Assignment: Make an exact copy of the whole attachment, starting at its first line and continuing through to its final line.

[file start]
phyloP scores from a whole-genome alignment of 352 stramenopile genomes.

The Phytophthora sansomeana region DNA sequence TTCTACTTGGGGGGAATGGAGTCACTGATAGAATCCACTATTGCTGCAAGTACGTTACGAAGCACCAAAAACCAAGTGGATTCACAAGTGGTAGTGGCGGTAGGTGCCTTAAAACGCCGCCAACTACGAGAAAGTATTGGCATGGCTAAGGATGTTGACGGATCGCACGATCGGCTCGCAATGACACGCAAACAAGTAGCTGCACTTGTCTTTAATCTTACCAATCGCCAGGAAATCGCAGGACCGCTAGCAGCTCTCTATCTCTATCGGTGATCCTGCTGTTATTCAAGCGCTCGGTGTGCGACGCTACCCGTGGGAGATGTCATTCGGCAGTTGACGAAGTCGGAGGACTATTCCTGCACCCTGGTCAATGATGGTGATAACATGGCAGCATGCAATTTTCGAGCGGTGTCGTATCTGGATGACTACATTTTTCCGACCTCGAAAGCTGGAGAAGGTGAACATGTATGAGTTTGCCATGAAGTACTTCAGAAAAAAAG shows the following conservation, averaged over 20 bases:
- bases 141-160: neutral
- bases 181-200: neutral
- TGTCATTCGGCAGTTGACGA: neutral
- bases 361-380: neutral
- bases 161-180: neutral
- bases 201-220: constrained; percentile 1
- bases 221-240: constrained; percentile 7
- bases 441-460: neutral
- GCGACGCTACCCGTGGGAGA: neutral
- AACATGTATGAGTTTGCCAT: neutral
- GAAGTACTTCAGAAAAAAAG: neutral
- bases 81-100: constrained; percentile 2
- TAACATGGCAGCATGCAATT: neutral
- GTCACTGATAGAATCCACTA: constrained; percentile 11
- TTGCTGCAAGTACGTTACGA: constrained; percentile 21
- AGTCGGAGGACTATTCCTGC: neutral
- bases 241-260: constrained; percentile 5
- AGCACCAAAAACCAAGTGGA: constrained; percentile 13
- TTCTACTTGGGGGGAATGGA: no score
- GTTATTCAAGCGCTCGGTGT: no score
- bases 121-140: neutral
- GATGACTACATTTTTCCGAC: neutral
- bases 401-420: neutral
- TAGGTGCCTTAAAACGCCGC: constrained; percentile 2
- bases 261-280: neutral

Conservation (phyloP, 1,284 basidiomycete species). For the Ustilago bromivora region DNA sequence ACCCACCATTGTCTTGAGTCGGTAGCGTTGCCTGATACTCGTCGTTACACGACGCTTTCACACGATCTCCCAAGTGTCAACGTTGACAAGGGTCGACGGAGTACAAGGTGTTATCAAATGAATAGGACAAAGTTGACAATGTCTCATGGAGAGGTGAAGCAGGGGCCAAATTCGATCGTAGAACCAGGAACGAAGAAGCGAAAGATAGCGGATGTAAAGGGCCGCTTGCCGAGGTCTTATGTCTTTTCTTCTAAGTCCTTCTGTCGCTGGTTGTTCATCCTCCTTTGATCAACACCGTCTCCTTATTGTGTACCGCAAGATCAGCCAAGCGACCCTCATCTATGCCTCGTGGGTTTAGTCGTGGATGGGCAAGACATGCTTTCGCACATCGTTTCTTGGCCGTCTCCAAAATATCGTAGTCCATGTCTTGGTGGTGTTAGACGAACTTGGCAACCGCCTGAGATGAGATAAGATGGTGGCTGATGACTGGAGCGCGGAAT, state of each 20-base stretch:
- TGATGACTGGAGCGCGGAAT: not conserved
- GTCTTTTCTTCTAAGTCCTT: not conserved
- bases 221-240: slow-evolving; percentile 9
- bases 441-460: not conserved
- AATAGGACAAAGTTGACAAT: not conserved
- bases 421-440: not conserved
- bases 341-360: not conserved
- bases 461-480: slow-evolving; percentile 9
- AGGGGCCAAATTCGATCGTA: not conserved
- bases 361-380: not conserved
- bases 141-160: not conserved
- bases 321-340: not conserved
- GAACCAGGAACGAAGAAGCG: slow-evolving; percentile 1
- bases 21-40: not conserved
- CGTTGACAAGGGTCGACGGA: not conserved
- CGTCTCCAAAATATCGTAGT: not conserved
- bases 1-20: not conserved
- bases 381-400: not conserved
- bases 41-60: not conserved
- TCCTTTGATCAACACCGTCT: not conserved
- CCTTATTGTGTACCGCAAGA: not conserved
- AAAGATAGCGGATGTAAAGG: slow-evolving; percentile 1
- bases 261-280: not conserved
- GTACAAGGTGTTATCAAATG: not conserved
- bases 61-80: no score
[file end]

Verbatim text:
phyloP scores from a whole-genome alignment of 352 stramenopile genomes.

The Phytophthora sansomeana region DNA sequence TTCTACTTGGGGGGAATGGAGTCACTGATAGAATCCACTATTGCTGCAAGTACGTTACGAAGCACCAAAAACCAAGTGGATTCACAAGTGGTAGTGGCGGTAGGTGCCTTAAAACGCCGCCAACTACGAGAAAGTATTGGCATGGCTAAGGATGTTGACGGATCGCACGATCGGCTCGCAATGACACGCAAACAAGTAGCTGCACTTGTCTTTAATCTTACCAATCGCCAGGAAATCGCAGGACCGCTAGCAGCTCTCTATCTCTATCGGTGATCCTGCTGTTATTCAAGCGCTCGGTGTGCGACGCTACCCGTGGGAGATGTCATTCGGCAGTTGACGAAGTCGGAGGACTATTCCTGCACCCTGGTCAATGATGGTGATAACATGGCAGCATGCAATTTTCGAGCGGTGTCGTATCTGGATGACTACATTTTTCCGACCTCGAAAGCTGGAGAAGGTGAACATGTATGAGTTTGCCATGAAGTACTTCAGAAAAAAAG shows the following conservation, averaged over 20 bases:
- bases 141-160: neutral
- bases 181-200: neutral
- TGTCATTCGGCAGTTGACGA: neutral
- bases 361-380: neutral
- bases 161-180: neutral
- bases 201-220: constrained; percentile 1
- bases 221-240: constrained; percentile 7
- bases 441-460: neutral
- GCGACGCTACCCGTGGGAGA: neutral
- AACATGTATGAGTTTGCCAT: neutral
- GAAGTACTTCAGAAAAAAAG: neutral
- bases 81-100: constrained; percentile 2
- TAACATGGCAGCATGCAATT: neutral
- GTCACTGATAGAATCCACTA: constrained; percentile 11
- TTGCTGCAAGTACGTTACGA: constrained; percentile 21
- AGTCGGAGGACTATTCCTGC: neutral
- bases 241-260: constrained; percentile 5
- AGCACCAAAAACCAAGTGGA: constrained; percentile 13
- TTCTACTTGGGGGGAATGGA: no score
- GTTATTCAAGCGCTCGGTGT: no score
- bases 121-140: neutral
- GATGACTACATTTTTCCGAC: neutral
- bases 401-420: neutral
- TAGGTGCCTTAAAACGCCGC: constrained; percentile 2
- bases 261-280: neutral

Conservation (phyloP, 1,284 basidiomycete species). For the Ustilago bromivora region DNA sequence ACCCACCATTGTCTTGAGTCGGTAGCGTTGCCTGATACTCGTCGTTACACGACGCTTTCACACGATCTCCCAAGTGTCAACGTTGACAAGGGTCGACGGAGTACAAGGTGTTATCAAATGAATAGGACAAAGTTGACAATGTCTCATGGAGAGGTGAAGCAGGGGCCAAATTCGATCGTAGAACCAGGAACGAAGAAGCGAAAGATAGCGGATGTAAAGGGCCGCTTGCCGAGGTCTTATGTCTTTTCTTCTAAGTCCTTCTGTCGCTGGTTGTTCATCCTCCTTTGATCAACACCGTCTCCTTATTGTGTACCGCAAGATCAGCCAAGCGACCCTCATCTATGCCTCGTGGGTTTAGTCGTGGATGGGCAAGACATGCTTTCGCACATCGTTTCTTGGCCGTCTCCAAAATATCGTAGTCCATGTCTTGGTGGTGTTAGACGAACTTGGCAACCGCCTGAGATGAGATAAGATGGTGGCTGATGACTGGAGCGCGGAAT, state of each 20-base stretch:
- TGATGACTGGAGCGCGGAAT: not conserved
- GTCTTTTCTTCTAAGTCCTT: not conserved
- bases 221-240: slow-evolving; percentile 9
- bases 441-460: not conserved
- AATAGGACAAAGTTGACAAT: not conserved
- bases 421-440: not conserved
- bases 341-360: not conserved
- bases 461-480: slow-evolving; percentile 9
- AGGGGCCAAATTCGATCGTA: not conserved
- bases 361-380: not conserved
- bases 141-160: not conserved
- bases 321-340: not conserved
- GAACCAGGAACGAAGAAGCG: slow-evolving; percentile 1
- bases 21-40: not conserved
- CGTTGACAAGGGTCGACGGA: not conserved
- CGTCTCCAAAATATCGTAGT: not conserved
- bases 1-20: not conserved
- bases 381-400: not conserved
- bases 41-60: not conserved
- TCCTTTGATCAACACCGTCT: not conserved
- CCTTATTGTGTACCGCAAGA: not conserved
- AAAGATAGCGGATGTAAAGG: slow-evolving; percentile 1
- bases 261-280: not conserved
- GTACAAGGTGTTATCAAATG: not conserved
- bases 61-80: no score